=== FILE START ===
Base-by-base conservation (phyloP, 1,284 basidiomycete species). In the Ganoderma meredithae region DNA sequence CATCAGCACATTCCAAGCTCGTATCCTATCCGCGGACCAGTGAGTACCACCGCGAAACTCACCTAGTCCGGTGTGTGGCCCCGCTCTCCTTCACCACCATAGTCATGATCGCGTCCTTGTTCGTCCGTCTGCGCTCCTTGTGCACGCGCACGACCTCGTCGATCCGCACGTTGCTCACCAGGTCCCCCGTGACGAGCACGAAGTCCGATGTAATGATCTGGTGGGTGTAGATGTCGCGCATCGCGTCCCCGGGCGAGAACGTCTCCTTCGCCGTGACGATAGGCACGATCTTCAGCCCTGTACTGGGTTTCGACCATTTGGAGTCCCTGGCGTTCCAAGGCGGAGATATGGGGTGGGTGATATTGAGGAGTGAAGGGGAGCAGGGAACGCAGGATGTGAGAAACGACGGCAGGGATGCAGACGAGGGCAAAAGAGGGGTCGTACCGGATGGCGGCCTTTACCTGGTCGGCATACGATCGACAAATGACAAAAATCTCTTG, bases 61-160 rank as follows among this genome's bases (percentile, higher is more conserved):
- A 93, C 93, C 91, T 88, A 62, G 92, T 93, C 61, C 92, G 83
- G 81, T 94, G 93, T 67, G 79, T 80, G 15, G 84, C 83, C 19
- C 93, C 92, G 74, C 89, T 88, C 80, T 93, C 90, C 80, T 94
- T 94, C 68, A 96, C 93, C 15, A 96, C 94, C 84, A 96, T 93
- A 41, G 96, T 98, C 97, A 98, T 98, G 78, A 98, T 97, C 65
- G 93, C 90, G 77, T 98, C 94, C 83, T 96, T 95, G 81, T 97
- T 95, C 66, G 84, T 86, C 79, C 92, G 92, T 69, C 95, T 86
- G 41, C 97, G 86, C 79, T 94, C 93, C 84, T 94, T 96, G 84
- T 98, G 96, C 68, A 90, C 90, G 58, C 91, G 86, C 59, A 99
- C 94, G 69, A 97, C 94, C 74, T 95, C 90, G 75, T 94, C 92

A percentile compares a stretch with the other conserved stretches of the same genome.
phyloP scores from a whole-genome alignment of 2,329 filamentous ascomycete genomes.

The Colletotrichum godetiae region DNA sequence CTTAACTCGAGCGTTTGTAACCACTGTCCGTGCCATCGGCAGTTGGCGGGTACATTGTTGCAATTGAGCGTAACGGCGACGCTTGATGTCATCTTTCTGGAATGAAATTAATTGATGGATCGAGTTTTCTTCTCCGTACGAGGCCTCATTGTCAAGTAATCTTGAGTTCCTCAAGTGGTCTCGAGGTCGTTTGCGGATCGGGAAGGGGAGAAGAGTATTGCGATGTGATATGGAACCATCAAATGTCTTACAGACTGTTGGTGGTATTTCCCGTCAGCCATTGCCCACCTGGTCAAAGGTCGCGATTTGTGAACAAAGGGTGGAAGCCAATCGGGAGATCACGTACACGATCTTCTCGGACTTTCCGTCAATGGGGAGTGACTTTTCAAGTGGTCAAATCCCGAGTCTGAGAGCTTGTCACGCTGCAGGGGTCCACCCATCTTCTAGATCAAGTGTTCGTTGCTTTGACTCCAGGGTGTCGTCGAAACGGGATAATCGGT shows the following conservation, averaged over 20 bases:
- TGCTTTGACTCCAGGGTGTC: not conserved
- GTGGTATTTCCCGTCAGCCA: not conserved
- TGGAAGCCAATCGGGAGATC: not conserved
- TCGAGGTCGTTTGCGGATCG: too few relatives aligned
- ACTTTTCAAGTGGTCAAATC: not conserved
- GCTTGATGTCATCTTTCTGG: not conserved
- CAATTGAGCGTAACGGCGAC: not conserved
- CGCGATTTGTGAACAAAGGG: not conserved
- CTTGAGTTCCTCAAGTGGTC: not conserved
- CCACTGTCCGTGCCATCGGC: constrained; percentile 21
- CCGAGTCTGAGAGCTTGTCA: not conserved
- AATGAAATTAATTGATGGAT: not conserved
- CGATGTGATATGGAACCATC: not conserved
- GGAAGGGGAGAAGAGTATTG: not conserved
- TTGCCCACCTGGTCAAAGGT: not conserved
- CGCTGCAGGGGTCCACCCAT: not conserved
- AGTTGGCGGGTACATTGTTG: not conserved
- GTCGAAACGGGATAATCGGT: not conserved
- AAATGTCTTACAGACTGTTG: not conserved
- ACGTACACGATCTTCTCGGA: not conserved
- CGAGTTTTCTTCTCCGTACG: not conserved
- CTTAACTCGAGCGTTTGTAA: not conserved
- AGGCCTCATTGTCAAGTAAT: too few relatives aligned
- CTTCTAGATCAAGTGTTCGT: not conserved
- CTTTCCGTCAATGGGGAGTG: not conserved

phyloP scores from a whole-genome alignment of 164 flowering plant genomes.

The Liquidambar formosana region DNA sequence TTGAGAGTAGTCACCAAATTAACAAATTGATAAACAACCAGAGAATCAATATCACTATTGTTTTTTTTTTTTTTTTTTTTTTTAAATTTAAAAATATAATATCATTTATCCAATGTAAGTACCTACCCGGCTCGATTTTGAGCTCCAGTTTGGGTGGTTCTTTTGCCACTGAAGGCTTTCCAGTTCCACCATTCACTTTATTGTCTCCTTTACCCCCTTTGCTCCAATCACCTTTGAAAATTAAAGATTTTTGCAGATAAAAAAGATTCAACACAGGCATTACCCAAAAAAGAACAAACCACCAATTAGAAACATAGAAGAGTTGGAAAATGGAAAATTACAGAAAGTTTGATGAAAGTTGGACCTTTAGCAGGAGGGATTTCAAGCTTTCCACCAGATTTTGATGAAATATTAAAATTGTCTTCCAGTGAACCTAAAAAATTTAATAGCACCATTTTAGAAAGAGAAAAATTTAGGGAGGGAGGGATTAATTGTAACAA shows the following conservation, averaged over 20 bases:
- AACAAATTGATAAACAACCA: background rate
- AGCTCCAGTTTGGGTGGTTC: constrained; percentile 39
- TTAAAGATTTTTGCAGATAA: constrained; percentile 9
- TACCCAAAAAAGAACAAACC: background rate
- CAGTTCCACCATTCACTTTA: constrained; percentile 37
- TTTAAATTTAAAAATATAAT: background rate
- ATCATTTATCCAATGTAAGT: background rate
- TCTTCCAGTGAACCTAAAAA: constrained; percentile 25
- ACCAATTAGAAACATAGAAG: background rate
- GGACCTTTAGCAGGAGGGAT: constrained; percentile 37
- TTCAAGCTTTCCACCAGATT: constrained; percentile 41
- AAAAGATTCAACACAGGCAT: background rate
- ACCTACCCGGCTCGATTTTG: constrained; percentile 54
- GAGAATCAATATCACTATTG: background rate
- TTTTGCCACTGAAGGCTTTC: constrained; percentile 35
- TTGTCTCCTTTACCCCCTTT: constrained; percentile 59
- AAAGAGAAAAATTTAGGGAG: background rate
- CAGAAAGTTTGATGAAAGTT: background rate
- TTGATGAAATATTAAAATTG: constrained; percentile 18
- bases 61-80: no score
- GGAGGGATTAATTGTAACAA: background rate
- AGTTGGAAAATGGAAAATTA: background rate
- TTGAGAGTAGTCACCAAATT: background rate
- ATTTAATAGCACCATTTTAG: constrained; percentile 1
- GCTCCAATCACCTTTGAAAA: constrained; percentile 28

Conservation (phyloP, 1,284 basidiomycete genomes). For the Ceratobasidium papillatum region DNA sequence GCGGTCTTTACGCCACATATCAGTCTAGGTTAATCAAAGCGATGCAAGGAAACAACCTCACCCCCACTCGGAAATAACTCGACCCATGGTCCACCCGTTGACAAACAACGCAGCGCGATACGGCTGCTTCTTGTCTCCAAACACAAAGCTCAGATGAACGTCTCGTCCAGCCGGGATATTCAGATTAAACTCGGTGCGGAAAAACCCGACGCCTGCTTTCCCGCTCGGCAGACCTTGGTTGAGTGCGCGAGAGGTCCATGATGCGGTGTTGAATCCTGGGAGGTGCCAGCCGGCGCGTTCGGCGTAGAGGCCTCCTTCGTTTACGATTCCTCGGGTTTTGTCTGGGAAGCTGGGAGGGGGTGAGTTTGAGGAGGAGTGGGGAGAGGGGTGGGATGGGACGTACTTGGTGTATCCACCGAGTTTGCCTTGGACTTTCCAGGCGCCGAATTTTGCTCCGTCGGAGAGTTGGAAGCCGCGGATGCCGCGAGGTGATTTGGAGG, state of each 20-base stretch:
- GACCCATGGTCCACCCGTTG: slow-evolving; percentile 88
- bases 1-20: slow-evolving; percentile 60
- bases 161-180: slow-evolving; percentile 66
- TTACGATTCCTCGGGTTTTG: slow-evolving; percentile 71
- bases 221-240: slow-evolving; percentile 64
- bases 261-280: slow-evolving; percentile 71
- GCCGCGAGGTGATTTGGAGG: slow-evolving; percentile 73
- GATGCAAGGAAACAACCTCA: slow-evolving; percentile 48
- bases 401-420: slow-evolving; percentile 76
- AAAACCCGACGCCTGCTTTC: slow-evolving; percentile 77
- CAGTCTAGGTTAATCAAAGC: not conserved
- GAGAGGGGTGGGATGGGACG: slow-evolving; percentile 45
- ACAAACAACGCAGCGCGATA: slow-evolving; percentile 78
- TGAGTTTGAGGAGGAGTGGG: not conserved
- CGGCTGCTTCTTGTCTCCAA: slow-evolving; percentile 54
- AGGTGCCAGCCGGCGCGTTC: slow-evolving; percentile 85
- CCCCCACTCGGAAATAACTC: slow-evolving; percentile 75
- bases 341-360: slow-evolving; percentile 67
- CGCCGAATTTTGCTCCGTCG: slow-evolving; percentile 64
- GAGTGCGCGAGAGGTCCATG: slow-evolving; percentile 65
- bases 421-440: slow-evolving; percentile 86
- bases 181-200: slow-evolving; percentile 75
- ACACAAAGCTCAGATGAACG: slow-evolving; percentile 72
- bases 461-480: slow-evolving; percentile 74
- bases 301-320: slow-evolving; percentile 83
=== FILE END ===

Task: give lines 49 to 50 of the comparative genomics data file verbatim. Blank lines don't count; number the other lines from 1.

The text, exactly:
- TCTTCCAGTGAACCTAAAAA: constrained; percentile 25
- ACCAATTAGAAACATAGAAG: background rate